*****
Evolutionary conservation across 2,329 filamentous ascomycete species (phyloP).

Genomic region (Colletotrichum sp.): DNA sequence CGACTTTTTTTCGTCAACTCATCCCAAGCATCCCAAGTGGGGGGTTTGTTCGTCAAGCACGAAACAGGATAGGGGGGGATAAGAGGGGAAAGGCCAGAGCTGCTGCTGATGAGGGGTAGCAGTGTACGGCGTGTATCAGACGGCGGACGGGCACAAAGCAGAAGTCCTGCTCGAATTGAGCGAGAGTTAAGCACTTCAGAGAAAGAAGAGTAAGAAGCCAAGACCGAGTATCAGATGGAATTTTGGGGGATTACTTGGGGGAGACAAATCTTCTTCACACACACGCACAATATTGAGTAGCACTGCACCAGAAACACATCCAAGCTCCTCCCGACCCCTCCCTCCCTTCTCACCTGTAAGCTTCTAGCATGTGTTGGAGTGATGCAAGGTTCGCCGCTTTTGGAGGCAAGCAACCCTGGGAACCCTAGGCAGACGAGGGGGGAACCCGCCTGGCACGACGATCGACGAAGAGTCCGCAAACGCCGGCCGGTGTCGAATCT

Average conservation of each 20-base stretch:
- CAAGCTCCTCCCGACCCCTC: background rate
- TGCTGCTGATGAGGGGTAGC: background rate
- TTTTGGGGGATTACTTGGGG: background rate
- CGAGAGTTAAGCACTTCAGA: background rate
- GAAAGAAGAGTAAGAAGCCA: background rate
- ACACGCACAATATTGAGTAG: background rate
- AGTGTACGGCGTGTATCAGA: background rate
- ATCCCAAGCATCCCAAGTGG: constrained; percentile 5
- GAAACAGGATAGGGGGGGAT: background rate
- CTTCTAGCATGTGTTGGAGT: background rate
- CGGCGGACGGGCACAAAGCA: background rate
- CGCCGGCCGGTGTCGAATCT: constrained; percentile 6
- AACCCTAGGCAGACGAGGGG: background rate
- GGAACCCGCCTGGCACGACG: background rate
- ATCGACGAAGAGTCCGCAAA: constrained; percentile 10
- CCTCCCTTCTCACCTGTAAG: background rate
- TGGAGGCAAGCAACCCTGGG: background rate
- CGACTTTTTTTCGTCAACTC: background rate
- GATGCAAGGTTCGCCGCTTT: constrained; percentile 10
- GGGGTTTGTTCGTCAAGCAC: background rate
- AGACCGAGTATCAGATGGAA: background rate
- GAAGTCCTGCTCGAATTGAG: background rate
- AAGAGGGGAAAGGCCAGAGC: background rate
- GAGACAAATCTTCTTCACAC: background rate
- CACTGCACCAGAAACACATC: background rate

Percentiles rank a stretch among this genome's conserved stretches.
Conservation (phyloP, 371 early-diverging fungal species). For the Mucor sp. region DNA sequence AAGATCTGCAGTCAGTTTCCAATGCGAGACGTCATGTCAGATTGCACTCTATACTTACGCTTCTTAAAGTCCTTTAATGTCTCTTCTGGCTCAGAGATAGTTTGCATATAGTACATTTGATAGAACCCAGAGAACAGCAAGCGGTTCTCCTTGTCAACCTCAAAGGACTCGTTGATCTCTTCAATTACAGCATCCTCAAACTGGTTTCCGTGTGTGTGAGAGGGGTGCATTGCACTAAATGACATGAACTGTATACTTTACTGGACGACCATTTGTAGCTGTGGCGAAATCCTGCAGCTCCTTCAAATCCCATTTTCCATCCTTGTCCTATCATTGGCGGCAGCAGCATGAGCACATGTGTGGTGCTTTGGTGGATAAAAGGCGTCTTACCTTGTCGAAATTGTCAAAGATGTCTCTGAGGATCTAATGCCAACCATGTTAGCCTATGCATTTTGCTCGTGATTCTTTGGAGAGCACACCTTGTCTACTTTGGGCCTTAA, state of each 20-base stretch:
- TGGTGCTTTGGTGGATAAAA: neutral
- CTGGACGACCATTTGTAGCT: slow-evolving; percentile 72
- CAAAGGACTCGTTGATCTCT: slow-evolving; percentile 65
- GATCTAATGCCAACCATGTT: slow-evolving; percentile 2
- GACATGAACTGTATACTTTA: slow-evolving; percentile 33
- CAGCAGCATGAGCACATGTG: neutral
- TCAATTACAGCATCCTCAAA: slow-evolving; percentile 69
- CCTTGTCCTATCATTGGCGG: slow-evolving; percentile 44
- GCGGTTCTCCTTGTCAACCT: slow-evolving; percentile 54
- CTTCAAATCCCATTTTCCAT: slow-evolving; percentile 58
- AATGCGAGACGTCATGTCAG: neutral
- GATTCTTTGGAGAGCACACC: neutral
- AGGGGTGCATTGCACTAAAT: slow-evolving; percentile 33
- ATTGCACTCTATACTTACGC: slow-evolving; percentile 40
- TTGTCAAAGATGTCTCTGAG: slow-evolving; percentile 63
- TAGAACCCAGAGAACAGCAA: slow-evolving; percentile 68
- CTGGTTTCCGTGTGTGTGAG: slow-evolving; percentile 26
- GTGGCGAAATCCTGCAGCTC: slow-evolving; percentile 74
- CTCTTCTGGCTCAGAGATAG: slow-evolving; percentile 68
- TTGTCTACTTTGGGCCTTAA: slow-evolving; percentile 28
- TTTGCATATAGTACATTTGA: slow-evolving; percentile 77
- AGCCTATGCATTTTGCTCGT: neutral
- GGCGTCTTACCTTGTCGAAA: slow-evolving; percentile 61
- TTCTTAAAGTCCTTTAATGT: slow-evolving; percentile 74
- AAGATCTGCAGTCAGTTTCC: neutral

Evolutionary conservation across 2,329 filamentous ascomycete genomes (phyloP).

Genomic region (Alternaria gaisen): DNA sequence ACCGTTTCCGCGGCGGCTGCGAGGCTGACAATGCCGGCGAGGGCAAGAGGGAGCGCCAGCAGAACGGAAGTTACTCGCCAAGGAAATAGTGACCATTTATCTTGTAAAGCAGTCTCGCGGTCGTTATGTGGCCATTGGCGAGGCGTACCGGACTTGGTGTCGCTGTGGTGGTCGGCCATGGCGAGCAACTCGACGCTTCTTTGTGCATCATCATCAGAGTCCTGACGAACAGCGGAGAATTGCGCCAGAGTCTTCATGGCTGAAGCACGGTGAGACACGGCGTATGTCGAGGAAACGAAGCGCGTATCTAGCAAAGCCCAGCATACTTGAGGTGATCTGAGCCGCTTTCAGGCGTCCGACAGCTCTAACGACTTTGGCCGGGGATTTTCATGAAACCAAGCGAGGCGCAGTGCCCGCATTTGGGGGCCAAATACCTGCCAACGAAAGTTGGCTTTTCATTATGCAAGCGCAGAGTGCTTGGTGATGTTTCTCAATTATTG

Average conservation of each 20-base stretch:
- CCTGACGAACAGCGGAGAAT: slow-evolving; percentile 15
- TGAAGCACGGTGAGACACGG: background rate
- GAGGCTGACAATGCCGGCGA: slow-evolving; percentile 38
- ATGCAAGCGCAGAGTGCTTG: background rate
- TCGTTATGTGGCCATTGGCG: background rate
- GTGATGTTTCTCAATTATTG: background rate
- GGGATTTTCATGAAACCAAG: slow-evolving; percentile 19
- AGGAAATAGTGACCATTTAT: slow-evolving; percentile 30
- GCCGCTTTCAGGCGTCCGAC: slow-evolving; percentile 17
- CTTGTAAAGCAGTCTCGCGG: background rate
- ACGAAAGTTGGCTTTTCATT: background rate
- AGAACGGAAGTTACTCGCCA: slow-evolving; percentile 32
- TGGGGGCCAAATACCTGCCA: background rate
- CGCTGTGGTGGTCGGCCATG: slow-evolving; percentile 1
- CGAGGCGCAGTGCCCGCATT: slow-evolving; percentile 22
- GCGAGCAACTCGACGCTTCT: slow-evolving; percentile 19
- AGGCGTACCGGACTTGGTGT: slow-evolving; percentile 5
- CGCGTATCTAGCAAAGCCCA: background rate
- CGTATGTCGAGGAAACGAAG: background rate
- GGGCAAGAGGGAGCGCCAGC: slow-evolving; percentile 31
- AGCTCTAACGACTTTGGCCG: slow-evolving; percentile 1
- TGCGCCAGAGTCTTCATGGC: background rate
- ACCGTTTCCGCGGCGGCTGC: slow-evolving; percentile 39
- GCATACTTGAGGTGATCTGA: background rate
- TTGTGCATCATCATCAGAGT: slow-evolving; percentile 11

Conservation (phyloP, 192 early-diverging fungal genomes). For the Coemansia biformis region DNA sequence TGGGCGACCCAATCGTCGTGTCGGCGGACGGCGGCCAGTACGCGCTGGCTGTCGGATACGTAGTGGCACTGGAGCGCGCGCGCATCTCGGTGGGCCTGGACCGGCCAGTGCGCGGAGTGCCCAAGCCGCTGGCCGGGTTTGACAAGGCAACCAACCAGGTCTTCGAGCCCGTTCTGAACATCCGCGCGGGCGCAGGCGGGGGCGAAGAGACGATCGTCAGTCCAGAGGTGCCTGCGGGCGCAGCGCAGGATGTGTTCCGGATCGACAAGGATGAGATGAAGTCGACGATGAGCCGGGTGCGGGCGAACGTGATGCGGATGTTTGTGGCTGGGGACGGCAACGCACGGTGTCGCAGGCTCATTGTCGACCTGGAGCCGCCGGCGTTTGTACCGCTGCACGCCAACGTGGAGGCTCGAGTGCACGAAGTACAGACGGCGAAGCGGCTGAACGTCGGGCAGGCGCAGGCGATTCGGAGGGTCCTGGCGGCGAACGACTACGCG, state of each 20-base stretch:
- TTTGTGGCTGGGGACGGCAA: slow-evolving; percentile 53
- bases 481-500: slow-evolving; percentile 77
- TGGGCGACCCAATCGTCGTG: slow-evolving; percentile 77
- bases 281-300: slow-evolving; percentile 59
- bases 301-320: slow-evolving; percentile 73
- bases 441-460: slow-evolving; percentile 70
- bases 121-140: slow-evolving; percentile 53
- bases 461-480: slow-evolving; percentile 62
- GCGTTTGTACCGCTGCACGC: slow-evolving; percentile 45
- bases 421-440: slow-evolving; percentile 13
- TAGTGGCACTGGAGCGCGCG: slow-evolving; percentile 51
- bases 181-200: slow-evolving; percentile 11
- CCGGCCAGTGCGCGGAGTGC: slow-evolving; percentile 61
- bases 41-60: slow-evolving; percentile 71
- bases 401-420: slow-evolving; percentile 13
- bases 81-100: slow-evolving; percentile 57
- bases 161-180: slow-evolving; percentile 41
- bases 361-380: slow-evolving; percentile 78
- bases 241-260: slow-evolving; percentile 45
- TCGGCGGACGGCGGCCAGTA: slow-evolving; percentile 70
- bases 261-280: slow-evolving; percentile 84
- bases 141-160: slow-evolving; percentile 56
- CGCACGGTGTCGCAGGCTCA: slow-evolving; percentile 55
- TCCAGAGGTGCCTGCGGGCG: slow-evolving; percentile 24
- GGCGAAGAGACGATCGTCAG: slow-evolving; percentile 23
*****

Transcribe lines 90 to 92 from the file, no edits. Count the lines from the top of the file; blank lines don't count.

- bases 441-460: slow-evolving; percentile 70
- bases 121-140: slow-evolving; percentile 53
- bases 461-480: slow-evolving; percentile 62